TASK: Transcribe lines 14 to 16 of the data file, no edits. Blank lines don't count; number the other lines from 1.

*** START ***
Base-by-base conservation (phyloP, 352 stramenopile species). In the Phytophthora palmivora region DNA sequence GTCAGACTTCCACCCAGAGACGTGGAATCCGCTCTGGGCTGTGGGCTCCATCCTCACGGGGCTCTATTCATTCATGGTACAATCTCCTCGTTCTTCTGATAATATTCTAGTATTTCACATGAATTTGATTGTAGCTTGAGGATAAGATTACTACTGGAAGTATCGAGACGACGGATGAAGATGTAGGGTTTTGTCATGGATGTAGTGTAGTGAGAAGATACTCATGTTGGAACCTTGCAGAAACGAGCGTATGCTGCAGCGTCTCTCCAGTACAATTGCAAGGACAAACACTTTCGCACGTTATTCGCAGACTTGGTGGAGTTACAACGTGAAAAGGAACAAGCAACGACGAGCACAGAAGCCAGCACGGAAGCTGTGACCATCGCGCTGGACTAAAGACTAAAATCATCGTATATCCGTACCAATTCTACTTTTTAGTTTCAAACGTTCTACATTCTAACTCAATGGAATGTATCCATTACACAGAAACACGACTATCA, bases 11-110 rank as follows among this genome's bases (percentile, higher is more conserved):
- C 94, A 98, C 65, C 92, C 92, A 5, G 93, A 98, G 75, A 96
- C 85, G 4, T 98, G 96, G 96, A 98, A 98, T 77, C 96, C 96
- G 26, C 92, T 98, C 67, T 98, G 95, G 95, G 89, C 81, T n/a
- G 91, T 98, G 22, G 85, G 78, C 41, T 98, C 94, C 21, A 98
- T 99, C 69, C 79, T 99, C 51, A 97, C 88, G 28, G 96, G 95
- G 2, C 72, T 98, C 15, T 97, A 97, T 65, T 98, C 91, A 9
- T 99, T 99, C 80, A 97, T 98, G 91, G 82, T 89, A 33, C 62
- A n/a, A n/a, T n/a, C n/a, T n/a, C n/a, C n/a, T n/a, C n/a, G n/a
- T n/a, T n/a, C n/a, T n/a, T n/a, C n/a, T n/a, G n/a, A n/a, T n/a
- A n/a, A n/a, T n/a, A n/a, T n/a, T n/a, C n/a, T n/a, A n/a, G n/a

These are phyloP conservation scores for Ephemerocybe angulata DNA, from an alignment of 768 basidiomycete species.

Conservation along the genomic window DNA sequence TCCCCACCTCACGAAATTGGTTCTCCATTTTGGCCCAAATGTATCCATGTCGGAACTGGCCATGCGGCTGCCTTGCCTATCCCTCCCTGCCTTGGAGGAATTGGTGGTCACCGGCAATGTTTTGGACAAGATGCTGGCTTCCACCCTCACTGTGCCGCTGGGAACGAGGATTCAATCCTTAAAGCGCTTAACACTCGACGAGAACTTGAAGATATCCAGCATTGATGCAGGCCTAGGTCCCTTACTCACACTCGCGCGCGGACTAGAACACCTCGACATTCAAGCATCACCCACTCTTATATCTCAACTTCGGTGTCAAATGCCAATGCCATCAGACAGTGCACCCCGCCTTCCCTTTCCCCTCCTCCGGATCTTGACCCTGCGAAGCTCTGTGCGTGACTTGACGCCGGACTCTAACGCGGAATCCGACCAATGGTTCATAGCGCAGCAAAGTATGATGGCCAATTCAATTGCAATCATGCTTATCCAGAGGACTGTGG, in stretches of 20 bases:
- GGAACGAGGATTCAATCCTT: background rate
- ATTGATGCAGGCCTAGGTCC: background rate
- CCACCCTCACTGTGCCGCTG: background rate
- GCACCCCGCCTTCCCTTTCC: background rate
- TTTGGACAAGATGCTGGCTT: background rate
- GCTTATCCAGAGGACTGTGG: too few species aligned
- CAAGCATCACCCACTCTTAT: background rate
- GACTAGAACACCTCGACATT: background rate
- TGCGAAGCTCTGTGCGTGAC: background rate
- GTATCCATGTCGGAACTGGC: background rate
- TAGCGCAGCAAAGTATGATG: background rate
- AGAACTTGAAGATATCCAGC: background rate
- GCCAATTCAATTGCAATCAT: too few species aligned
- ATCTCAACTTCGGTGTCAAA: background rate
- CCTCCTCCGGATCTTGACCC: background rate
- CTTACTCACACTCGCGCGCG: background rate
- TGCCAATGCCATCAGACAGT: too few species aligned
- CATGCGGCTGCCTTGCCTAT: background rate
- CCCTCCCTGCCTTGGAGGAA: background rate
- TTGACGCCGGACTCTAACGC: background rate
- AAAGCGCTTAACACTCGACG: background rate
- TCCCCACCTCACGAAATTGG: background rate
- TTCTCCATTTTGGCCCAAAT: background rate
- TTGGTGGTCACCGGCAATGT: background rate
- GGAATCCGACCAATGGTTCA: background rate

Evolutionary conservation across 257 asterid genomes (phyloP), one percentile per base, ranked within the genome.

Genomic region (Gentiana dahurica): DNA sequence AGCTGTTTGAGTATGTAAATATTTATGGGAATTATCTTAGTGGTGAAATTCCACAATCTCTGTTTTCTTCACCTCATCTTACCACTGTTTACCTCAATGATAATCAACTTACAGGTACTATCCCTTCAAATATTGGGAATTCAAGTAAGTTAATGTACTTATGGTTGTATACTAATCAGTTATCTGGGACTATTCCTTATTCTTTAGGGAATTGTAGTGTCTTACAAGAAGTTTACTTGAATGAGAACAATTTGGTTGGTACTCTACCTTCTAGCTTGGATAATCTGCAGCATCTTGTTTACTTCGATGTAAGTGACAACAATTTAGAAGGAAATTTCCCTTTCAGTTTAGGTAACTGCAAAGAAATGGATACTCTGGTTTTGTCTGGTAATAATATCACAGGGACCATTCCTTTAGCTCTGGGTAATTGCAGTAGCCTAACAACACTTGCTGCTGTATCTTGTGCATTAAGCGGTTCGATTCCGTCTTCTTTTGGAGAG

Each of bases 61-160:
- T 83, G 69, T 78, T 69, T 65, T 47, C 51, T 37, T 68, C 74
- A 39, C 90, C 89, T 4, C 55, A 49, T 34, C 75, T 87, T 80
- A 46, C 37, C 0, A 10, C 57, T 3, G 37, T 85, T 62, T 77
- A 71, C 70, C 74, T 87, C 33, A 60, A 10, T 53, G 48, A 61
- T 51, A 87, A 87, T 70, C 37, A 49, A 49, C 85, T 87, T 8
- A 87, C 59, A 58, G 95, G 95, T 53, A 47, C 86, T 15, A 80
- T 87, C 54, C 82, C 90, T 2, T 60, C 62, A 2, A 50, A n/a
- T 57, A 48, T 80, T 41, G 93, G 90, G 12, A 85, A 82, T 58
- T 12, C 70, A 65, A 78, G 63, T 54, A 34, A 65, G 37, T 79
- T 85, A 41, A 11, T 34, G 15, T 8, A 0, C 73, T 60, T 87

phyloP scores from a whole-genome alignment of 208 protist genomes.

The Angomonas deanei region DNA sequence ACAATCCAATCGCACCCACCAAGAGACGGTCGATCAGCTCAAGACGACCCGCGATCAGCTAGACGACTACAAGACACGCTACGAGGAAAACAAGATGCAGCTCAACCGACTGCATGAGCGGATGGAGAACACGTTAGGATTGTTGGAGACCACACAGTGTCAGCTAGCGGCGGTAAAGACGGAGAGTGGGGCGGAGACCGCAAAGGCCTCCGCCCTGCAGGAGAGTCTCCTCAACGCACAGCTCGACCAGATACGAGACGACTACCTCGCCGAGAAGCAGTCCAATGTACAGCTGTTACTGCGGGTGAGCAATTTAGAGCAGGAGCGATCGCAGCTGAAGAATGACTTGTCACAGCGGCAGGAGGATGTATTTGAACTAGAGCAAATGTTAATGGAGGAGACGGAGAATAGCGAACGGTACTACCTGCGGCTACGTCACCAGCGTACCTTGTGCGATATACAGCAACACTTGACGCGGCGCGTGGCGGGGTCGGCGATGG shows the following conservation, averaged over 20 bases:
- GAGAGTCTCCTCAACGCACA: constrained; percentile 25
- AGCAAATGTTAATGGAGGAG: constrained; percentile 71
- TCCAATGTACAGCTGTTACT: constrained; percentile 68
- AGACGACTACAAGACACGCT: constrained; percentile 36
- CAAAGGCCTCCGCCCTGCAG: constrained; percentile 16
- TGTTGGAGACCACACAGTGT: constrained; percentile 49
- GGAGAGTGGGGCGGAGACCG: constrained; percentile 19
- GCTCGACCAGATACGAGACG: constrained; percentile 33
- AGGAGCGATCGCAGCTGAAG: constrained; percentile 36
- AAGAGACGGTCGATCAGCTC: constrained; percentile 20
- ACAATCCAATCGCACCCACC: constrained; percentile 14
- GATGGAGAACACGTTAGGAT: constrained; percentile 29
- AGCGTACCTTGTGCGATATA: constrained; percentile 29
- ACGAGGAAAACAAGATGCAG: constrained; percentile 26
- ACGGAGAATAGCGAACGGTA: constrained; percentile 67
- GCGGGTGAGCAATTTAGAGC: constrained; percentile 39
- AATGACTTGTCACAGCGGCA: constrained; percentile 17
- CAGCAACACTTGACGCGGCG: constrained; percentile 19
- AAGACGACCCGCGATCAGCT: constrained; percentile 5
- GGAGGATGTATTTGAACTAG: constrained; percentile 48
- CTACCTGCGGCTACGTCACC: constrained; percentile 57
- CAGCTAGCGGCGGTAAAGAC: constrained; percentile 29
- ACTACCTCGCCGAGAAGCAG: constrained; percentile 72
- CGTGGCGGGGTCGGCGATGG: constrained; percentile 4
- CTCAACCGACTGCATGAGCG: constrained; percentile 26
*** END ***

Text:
- GGAACGAGGATTCAATCCTT: background rate
- ATTGATGCAGGCCTAGGTCC: background rate
- CCACCCTCACTGTGCCGCTG: background rate